Secondly, I put an expectation on myself that in order to be a “real” writer; I must be able to develop all aspects of the writing on my own. There were more pulling teeth and less fun during the first five years.  After five years, I allowed myself to start collaborations with other writers. Everything became easier and much more enjoyable. Meeting other people for brainstorming sessions and receiving feedback and suggestions on aspects that were not my cup of tea. Example: fight scenes.

NY Glam: What are some of your challenges in creating characters?

Being trained as a therapist at Smith College, I am committed to being very careful with what I say and how I say it. That is great for a relationship, but for writing, it’s boring. Initially, all my characters sounded the same and didn’t have much flavor. That was another area I used other writers’ feedback and suggestions to make the roles more colorful and diverse.

Being trustworthy and credible is also very important to me. Therefore, I didn’t want the characters I identified with (mainly the victims or survivors) to have real flaws, such as using addictive drugs or having affairs. Again, I had to learn to separate myself from my characters and allow them to live in ways that may not be acceptable to me in real life.

NY Glam: What are some of the challenges of writing about Non-State Torture?

Part of the reason why not many people know about the illegal activities of ritual abuse groups (Such as child pornography, child prostitution, cruelty to animals, and murders) is that these groups spend a lot of energy scaring the kids not to tell. They also mind program ways to make sure survivors don’t remember the trauma, and even if they do, it won’t be easy to disclose.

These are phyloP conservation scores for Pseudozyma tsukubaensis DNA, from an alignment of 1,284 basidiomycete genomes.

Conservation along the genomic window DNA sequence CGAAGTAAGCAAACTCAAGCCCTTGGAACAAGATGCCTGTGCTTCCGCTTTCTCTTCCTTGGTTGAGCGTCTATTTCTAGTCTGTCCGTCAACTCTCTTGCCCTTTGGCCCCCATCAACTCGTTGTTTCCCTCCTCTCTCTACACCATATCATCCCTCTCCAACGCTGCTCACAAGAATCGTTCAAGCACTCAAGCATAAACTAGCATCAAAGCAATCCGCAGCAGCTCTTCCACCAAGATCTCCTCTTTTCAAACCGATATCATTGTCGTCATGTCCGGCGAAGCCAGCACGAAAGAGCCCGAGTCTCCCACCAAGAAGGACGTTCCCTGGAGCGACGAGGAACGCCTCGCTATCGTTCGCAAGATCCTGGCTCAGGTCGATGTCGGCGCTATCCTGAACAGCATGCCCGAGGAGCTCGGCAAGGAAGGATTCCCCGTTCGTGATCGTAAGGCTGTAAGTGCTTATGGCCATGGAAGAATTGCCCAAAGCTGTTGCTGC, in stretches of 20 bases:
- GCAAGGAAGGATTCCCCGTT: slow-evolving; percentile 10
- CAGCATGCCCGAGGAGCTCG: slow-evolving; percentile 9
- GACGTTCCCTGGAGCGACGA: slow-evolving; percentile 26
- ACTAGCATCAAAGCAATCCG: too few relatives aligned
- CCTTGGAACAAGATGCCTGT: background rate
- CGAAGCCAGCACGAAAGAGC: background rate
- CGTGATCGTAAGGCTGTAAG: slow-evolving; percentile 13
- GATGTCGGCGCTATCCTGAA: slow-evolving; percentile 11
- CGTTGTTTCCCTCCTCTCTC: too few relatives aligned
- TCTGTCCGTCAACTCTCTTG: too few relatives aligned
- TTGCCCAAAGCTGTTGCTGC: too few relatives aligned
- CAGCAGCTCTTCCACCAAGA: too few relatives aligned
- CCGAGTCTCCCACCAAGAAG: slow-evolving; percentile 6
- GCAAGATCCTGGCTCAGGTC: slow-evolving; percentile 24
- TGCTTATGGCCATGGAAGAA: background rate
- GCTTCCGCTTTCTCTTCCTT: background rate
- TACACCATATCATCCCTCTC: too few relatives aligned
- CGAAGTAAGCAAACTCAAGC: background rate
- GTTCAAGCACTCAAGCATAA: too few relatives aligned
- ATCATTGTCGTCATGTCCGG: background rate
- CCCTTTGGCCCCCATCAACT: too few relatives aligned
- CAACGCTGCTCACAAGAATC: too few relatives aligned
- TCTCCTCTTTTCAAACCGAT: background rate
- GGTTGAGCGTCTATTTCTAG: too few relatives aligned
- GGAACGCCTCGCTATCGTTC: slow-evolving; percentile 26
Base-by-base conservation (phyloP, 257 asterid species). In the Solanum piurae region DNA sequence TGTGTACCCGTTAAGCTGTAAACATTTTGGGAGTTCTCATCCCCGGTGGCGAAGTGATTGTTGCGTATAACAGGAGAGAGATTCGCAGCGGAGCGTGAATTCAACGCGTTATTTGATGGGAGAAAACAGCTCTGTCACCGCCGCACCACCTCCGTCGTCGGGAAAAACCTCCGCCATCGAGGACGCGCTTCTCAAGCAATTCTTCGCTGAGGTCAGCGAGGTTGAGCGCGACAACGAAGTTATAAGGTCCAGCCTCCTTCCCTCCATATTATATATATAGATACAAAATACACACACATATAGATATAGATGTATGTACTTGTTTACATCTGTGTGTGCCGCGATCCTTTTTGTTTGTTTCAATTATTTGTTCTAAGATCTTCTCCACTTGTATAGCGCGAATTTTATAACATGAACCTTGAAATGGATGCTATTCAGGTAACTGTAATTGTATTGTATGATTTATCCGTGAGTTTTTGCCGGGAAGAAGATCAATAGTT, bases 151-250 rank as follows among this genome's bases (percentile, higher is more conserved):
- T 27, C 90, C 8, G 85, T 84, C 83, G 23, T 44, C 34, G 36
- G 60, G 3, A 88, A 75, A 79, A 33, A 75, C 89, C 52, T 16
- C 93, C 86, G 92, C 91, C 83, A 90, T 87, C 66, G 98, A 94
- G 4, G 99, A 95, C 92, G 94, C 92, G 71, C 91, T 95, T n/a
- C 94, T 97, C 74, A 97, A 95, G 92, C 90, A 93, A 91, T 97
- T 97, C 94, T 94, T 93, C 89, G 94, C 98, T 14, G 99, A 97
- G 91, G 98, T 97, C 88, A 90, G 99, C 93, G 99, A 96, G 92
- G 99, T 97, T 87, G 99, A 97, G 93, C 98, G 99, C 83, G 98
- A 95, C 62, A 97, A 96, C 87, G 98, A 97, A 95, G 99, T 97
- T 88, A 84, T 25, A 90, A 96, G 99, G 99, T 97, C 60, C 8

After creating the defense of Multiple Personalities/DID within the kids, they program one of the parts to come out when the survivor is about to compromise the group’s safety.

Using drugs, hypnosis, and torture, they programmed that part to inflict a strong feeling of exhaustion when someone is about to remember trauma or talk about it. This has happened to me many times while writing. I would sit down to write, and if the material is sensitive, I get so tired immediately (Even after a full night of sleep) that I must go down and rest or meditate for an hour. This never happens with other kinds of writing.

NY Glam: How do you bring to screen horrifying events?

It is a challenge.  The kind of trauma people face in these types of rings is extreme. Additionally, it is often committed against helpless babies, children, and animals. How am I to show that on screen?

First, I had to be very careful with what I chose to show and go very gentle and gradual with the audience. Sometimes I only hint at what is happening.

I originally wrote the leading children to be five years old. A lot of my personalities are four years old. The feedback I got was that using such young actors would be a hardship for my production. The compromise I found was to bring the kids up in age to eight years old and include younger parts in tiny roles, so one still gets the message that they start abusing the children/babies at a very young age.

NY Glam: What advice do you have for aspiring writers?

Just get started. If you read a finished script, you might think, how can I ever write so well? Don’t let that discourage you.

The first drafts I had were truly pathetic. But it was a start. It took round after round of rewrites to improve them. I worked on the outline alone for years.

And the second thing is always to make sure to receive feedback. It helped me grow and improve and stay within the path I should be walking.